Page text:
A man may have a hundred children and live many years; yet no matter how long he lives, if he cannot enjoy his prosperity and does not receive proper burial, I say that a stillborn child is better off than he. — Ecclesiastes 6:3
I recently read a story about a young man who was confined to a wheelchair as a child. But rather than confine himself to a life of not being able to do much, this boy chose to focus on what he could do, what he wanted to do, and then he made it happen.
It turns out that from a young age, this boy realized what he really wanted to do was to have fun like his siblings at a skate-park. Usually those who skate up and down the curvy walls, doing tricks and flips, are kids who can use skateboards, rollerblades, or other contraptions that require a healthy body with functioning legs.
Well, this boy didn’t have that but he did have wheels. He began using his wheelchair to “skate.” That turned into years of training, record-breaking, and inspirational speaking to others like himself bound to a chair but prepared to break boundaries. In spite of his circumstances, this young man is happier than most people with functioning bodies. His life holds meaning, joy, and a whole lot of gratitude.
In contrast, in our verses today, King Solomon described quite the opposite situation. He wrote: “A man may have a hundred children and live many years; yet no matter how long he lives, if he cannot enjoy his prosperity and does not receive proper burial, I say that a stillborn child is better off than he.”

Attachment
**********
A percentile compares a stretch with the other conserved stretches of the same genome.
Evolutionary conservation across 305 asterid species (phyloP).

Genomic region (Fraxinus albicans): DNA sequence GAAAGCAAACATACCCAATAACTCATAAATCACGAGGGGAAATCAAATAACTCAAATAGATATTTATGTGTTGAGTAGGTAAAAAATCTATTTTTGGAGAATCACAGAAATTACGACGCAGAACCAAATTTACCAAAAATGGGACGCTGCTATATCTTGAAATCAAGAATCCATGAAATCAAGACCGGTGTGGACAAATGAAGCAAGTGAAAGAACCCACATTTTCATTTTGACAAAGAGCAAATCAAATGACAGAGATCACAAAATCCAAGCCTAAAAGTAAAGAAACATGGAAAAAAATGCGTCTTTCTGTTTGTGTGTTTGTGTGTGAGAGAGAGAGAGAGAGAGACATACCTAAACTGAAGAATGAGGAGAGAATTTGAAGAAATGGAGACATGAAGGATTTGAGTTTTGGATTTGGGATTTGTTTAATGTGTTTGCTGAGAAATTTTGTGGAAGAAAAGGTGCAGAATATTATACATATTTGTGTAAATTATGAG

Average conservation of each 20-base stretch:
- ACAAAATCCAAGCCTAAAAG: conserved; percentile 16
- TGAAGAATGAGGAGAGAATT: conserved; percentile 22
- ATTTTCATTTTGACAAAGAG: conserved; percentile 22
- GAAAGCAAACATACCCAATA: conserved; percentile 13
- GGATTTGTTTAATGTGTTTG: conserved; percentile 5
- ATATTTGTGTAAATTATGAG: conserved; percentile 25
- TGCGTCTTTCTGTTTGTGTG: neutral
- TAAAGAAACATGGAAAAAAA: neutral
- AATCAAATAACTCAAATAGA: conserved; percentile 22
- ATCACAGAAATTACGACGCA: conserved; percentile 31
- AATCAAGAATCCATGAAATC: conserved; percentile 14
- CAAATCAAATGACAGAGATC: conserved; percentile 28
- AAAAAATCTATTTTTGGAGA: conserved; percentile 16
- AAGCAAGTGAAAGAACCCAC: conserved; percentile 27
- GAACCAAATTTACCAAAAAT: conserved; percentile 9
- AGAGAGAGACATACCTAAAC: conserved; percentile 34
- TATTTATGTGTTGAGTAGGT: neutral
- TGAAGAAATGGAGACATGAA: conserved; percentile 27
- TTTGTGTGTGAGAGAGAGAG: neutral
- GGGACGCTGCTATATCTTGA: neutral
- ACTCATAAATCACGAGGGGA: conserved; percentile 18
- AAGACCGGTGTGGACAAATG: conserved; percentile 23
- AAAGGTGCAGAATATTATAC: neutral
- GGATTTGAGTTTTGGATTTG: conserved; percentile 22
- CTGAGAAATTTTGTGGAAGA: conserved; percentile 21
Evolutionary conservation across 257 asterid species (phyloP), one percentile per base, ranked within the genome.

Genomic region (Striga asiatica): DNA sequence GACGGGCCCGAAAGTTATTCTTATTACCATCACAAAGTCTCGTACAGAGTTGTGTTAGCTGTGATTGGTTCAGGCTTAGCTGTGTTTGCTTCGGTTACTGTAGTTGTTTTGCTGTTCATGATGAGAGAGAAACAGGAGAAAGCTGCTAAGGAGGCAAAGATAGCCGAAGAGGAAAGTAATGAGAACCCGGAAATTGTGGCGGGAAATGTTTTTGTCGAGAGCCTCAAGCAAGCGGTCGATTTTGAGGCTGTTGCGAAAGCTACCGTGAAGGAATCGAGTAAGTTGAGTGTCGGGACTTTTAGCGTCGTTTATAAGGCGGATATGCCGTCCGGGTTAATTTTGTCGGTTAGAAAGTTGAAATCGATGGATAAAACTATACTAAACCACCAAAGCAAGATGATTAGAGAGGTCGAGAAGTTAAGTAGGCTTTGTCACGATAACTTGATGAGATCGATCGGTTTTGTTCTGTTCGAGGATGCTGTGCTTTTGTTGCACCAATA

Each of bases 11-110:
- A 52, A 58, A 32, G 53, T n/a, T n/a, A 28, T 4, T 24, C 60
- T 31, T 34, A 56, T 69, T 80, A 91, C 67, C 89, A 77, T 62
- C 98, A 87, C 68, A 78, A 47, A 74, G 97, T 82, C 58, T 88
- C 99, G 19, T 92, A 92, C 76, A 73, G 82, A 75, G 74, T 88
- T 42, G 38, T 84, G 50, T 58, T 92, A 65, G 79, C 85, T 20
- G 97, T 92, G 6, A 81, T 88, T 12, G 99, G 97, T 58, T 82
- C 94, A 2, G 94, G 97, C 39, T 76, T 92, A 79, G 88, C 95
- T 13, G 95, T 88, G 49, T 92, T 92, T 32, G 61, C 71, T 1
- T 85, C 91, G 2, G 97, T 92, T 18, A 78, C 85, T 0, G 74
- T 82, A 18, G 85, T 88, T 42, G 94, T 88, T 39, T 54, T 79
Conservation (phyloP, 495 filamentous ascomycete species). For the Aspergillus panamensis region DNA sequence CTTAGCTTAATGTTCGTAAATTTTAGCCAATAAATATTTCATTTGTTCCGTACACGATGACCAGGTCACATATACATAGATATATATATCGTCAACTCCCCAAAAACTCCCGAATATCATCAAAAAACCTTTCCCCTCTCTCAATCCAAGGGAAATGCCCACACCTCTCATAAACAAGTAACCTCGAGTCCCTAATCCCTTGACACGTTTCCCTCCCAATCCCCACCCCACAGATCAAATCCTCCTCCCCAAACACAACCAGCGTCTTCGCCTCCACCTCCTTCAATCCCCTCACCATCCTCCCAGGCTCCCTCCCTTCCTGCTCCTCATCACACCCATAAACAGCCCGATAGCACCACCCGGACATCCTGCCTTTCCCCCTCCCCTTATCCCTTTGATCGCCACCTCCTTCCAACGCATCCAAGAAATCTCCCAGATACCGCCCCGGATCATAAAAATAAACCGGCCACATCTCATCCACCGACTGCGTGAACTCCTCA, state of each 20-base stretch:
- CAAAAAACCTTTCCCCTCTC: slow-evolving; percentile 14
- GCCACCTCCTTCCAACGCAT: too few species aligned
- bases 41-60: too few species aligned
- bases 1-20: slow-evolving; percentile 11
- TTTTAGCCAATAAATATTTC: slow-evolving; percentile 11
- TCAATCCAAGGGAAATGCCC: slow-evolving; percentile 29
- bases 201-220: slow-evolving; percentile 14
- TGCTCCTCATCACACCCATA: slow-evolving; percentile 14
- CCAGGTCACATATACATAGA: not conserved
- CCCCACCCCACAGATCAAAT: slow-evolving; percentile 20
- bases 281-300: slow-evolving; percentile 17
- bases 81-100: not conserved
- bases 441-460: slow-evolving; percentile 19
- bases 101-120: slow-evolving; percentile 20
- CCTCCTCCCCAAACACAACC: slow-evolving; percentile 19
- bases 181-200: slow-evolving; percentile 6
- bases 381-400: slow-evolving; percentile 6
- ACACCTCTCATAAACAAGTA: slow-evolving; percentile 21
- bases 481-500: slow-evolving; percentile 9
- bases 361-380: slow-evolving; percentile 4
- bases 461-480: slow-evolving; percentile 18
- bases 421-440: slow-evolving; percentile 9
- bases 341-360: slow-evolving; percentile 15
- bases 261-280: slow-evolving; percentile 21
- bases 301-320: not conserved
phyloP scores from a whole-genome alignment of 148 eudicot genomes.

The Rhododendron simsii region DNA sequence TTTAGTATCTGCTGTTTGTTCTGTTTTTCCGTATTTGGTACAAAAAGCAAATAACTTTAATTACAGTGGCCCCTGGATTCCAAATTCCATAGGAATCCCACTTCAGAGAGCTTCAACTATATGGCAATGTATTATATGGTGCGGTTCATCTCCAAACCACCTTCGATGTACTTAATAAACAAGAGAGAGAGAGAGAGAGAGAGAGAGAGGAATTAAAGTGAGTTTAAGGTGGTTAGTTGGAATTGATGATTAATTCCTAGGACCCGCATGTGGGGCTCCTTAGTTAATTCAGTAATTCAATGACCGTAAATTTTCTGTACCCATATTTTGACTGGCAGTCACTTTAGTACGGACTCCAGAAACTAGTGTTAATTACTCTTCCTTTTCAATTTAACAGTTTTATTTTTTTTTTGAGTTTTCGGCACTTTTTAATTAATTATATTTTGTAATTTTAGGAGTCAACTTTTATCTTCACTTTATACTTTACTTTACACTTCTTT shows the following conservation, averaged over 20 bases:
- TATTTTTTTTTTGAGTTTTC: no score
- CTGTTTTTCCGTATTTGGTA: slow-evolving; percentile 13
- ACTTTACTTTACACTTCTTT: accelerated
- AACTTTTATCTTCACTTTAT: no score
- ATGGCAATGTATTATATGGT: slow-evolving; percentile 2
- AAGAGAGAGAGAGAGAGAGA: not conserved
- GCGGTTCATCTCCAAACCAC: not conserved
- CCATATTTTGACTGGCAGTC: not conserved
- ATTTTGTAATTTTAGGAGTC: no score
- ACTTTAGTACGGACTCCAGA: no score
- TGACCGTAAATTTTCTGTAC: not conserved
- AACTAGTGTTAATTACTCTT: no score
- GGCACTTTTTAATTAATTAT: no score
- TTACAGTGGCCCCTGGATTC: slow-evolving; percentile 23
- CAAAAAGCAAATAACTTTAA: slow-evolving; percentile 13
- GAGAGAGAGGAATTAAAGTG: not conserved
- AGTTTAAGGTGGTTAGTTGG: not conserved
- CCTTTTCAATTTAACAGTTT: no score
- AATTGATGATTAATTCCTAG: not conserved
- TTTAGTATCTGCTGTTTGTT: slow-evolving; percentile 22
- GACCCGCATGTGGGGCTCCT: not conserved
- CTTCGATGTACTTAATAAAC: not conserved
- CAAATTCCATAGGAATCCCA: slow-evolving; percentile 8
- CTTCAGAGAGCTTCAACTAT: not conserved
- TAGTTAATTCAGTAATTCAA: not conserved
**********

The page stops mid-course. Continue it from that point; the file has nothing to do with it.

Solomon was describing a man who has every ideal circumstance anyone could ever want — a long life, many children, prosperity. When the verse tells us that he “does not receive a proper burial”, the Jewish sages explain that it doesn’t necessarily mean that this person was buried inappropriately.
One commentator explains that it means that the man hadn’t been buried yet – meaning he’s still alive and well. Another rabbi teaches that this man hadn’t experienced any burials in his lifetime. In other words, none of his loved ones died. This man really had a dream life. And yet: “he cannot enjoy his prosperity.” Still, this person was not happy. Such a person, wrote Solomon, was better off never having lived at all.
The main teaching from Solomon’s description is that a person can have everything and still be miserable. The lesson of the boy in the wheelchair is that a person can have a terrible lot in life and yet be joyful. There is no shortage of stories like his. The choice to be happy or not has nothing to do with our circumstances — and everything to do with us.
Choose to be grateful today. Choose to praise God for all He has given you. We can choose happiness at any moment. Why not choose to be happy now?
With prayers for shalom, peace,
Rabbi Yechiel Eckstein
Founder and President